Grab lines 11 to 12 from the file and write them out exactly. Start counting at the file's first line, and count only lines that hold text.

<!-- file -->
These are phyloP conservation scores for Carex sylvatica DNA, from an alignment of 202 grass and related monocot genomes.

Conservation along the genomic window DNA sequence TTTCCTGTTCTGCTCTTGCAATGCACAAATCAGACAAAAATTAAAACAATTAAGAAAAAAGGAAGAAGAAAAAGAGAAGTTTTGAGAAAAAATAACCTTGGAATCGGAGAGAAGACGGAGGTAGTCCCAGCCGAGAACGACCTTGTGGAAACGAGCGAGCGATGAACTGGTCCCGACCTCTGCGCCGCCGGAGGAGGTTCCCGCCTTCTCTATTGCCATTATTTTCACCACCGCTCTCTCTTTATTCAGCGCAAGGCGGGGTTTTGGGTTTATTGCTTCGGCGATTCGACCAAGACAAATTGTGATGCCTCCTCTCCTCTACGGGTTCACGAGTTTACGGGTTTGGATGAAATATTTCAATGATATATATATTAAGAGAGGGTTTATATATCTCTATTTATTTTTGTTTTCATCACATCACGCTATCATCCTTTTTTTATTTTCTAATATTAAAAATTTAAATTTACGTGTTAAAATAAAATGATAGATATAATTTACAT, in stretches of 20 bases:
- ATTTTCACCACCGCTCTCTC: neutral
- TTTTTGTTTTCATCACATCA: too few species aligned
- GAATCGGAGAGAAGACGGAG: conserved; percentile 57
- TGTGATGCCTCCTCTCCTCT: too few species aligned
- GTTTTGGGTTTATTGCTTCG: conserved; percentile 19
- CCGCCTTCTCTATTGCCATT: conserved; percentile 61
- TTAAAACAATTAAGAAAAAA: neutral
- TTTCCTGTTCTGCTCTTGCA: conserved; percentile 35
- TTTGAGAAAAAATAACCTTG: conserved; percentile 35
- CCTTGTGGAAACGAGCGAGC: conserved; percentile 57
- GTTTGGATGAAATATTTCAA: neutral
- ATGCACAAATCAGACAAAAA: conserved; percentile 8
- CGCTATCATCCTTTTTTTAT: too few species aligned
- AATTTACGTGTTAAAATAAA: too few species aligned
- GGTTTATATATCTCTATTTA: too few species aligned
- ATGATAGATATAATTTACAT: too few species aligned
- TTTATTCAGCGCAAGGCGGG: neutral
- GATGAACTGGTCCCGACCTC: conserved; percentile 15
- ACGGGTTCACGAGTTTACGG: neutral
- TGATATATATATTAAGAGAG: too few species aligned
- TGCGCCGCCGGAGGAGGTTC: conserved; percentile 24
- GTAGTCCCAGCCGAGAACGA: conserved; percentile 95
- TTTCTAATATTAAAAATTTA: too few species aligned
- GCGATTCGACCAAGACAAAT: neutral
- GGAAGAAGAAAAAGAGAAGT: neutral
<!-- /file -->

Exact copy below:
- TTTGAGAAAAAATAACCTTG: conserved; percentile 35
- CCTTGTGGAAACGAGCGAGC: conserved; percentile 57